Frontier Airlines has survived several periods of difficult financial worries and has competed successfully against several major airlines, holding its own against the example of other low-fare airlines that have succumbed to financial ruin. Despite the current bankruptcy, financials appear to be viable and hold hope for recovery. Smart moves that sustain their place in the market, with conservative practices in competition will continue to maintain their place in the airline industry. Frontier Airlines will continue to survive the next decade with a continuing conservative attitude towards financing, taking preventative measures similar to the bankruptcy that took place in response to the move by Data First, and in situating itself as ’the other guy’. Using systems of partnering and by supporting its peers, as in the deal with AirTran for the referral program, the corporation can ride out the coming economy.

  • Figure 1. Frontier Route Map. Available from https://www.frontierairlines.com/fron         tier/plan-book/routes-timetables/route-map.do
  • Figure 3. Aircraft Statistics. Available from https://www.frontierairlines.com/frontier/who-we-are/investor-relations/annual-  reports-proxy.do
  • Figure 2. Amendable Date Table for Union Contracts.  Available from             https://www.frontierairlines.com/frontier/who-we-are/investor-relations/annual-reports-proxy.do
List of References
  • “1993 – 1998: Our (re)birth years!”. (2009). Frontier. Accessed on 12 February 2009     from, https://www.frontierairlines.com/frontier/who-we-are/wwa-1993-1998.do
  • “1999 – 2004: our wonder years!”. (2009). Frontier. Accessed on 12 February 2009 from, https://www.frontierairlines.com/frontier/who-we-are/wwa-1999-2004.do
  • “Average Fleet Age for Selected U.S. Carriers” (2008). Airsafe. Accessed on 14 February 2009 from, https://www.airsafe.com/events/airlines/fleetage.htm
  • “Benefits” (2009). Frontier. Accessed on 15 February 2009 from, https://www.             frontierairlines.com/frontier/work-with-us/why-frontier/benefits.do
  • “Fact Sheet” (2009). Frontier. Accessed on 13 February 2009 from             https://www.frontierairlines.com/frontier/who-we-are/company-info/fact-sheet.do
  • “Frontier Files for Chapter 11 Bankruptcy, Plans to Keep Flying” (11 April 2008). Rocky Mountain News. Accessed on 14 February 2009 from,  https://www.rockymountainnews.com/news/2008/apr/11/frontier-airlines-files-bankruptcy/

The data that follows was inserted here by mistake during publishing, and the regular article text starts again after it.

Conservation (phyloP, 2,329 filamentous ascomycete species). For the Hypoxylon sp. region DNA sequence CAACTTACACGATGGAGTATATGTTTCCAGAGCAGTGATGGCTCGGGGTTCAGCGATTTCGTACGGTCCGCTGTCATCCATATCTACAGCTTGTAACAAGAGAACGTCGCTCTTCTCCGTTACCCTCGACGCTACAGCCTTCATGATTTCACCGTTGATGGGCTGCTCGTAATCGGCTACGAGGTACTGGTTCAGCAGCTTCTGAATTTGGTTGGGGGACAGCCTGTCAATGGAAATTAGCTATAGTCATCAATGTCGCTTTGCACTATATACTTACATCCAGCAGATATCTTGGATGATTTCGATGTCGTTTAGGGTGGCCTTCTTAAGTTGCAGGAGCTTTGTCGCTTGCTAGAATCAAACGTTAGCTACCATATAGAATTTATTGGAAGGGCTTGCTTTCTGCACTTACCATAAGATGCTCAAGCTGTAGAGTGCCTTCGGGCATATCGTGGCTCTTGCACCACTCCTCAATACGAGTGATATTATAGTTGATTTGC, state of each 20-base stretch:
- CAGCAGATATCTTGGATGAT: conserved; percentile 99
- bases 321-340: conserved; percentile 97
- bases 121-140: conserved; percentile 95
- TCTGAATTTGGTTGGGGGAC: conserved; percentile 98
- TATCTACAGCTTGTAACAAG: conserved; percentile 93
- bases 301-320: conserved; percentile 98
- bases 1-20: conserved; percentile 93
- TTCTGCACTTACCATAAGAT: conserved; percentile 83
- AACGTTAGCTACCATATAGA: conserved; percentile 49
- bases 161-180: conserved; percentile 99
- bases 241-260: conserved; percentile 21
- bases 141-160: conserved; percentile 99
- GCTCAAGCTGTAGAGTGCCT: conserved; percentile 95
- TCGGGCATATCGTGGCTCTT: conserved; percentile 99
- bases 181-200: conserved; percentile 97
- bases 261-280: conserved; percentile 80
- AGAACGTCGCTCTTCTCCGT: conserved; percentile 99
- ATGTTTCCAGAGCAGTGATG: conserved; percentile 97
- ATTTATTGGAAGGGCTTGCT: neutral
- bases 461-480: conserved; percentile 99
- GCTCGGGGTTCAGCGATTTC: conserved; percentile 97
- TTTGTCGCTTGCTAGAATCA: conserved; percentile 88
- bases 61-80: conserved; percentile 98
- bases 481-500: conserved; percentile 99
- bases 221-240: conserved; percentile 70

• “Frontier Flight Attendants Launch Organizing Campaign: Some 800 Employees Seek    Workplace Fairness and Respect” (8 November 2004). Association of Flight Attendants – CWA. Accessed on February 15 2009 from, https://afanet.org/default.asp?id=509
  • Meyer, J. R., & Oster, C. V. (1987). Deregulation and the future of intercity passenger     travel. MIT Press series on the regulation of economic activity, 15. Cambridge,          Mass: MIT Press.
  • Mutzabaugh, B.  (2008). USA Today: Today in the Sky. Accessed on February 15 2009 from, https://www.usatoday.com/travel/flights/item.aspx?type=blog&ak=6209     5302.blog
  • “Our History” (2009). Frontier. Accessed on 12 February 2009 from,             https://www.frontierairlines.com/frontier/who-we-are/company-info/our-history.do
  • Potter, Jeff.  (30 July 2007). Frontier Airlines: Fiscal Annual Report 2007. Accessed on 12 February 2009 from, https://www.frontierairlines.com/frontier/who-we-           are/investor-relations/annual-reports-proxy.do
  • Ries, A., & Trout, J. (2006). Marketing warfare. New York: McGraw-Hill.
  • “Routes and Time Tables”.  (2009). Frontier. Accessed on 13 February 2009 from https://www.frontierairlines.com/frontier/plan-book/routes-timetables/route-map.do
  • Walsh, Chris.  (16 February 2009). “Union again setting sights on Frontier flight attendants”.  Airport Business. Accessed on 16 February 2009 from,        https://www.airportbusiness.com/online/article.jsp?siteSection=1&id=14000
  • Yoffie, D. B., & Kwak, M. (2003). Judo strategy: Turning your competitors’ strength to   your advantage. Boston, Mass: Harvard Business School Press.